Many suburbs rarely experience a murder. In fact, many suburban residents might give this as a reason for moving into these communities: the crime, particularly serious crimes, is limited. So when a murder is committed in a model community, particularly one built by Disney, it will receive attention.
Here is a quick summary of what happened in Celebration, Florida:
Residents of the town five miles south of Walt Disney World woke up Tuesday to the sight of yellow crime-scene tape wrapped around a condo near the Christmas-decorated downtown, where Bing Crosby croons from speakers hidden in the foliage. A 58-year-old neighbor who lived alone with his Chihuahua had been slain over the long Thanksgiving weekend, Osceola County sheriff’s deputies said.
What is interesting to note is how the rest of the story describes Celebration. Some of the commentary is what you would expect from any wealthy suburb: this was an isolated incident, this sort of stuff doesn’t happen in the community, and the residents shouldn’t worry. But here a few pieces of the description about the uniqueness of Celebration:
The killing sullies the type of perfection envisioned in 1989 when Peter Rummell, then-president of the Disney Development Corp., wrote to then-Disney CEO Michael Eisner about building a new town on vacant, Disney-owned land in Osceola County.
The community would be a “wonderful residential town east of I-4 that has a human scale with sidewalks and bicycles and parks and the kind of architecture that is sophisticated and timeless. It will have fiber optics and smart houses, but the feel will in many cases be closer to Main Street than to Future World,” Rummell wrote in the letter.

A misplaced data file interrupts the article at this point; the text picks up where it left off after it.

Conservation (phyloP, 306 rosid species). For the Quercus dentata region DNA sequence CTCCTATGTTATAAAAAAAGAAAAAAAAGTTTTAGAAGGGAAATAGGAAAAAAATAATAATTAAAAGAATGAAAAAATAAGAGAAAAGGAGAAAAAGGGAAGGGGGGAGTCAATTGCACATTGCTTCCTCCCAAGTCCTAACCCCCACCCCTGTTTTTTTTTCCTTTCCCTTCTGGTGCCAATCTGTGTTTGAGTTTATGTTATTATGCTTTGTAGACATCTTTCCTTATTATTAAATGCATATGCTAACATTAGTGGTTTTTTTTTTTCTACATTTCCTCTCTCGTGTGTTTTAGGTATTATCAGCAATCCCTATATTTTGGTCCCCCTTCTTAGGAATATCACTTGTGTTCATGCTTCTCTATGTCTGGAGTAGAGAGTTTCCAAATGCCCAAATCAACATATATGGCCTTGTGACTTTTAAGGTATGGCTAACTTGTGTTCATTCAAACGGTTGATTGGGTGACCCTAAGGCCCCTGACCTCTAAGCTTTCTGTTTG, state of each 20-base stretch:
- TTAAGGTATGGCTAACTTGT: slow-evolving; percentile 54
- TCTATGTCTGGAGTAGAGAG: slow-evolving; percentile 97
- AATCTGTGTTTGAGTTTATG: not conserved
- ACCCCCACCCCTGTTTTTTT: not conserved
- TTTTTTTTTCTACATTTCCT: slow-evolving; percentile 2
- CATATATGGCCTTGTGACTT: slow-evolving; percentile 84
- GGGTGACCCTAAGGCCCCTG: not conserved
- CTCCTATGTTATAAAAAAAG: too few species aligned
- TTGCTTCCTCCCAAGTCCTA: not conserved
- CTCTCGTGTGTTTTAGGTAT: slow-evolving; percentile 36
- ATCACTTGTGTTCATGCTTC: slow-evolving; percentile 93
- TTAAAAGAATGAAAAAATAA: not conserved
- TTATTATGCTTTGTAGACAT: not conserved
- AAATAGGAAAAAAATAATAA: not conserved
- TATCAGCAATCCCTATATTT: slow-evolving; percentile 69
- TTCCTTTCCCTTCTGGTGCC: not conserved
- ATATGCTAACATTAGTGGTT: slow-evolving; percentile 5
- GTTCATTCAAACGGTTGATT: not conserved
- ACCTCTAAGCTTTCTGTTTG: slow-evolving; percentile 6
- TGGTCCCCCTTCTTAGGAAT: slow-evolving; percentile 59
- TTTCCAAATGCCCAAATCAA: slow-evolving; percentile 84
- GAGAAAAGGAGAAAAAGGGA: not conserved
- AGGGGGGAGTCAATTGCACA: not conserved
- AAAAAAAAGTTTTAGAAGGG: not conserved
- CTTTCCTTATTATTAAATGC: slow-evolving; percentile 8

Houses incorporated “New Urbanism” ideas such as placing the garage out of sight in the back and a front porch close to the sidewalk to encourage neighbor interaction. Restrictions on home color and architectural details also were in the community’s rulebook. Colonial, Victorian, and Arts and Crafts-style homes grace the streets; the downtown is a mix of postmodern buildings and stucco condos.
Residents arrived in 1996. Critics viewed it as something out of “The Truman Show,” or “The Stepford Wives.”
Fans saw other things. A return to small-town values. A walkable community. Safety.
So this is the media story: the murder that took place in the “perfect Disney town” (as the link on the Chicago Tribune’s front page suggests). A few thoughts of mine about this:
1. Celebration receives a lot of attention due to who created it and how it was created. Is there a point where this will become just another community?
2. No community is “perfect,” even one created by a company like Disney which sells its products based on this idea of joy and magic. The same AP story lists some of the problems from recent years including graffiti and a recent day when the local school was on lockdown.
3. Suburbs or small towns are not immune to crime, even of this magnitude.
4. It will be interesting to see how this story affects the marketing of the community.
5. This seems like an illustration for all suburbia: crimes like this can upset people’s feelings and attitudes toward places that they once considered perfect and safe.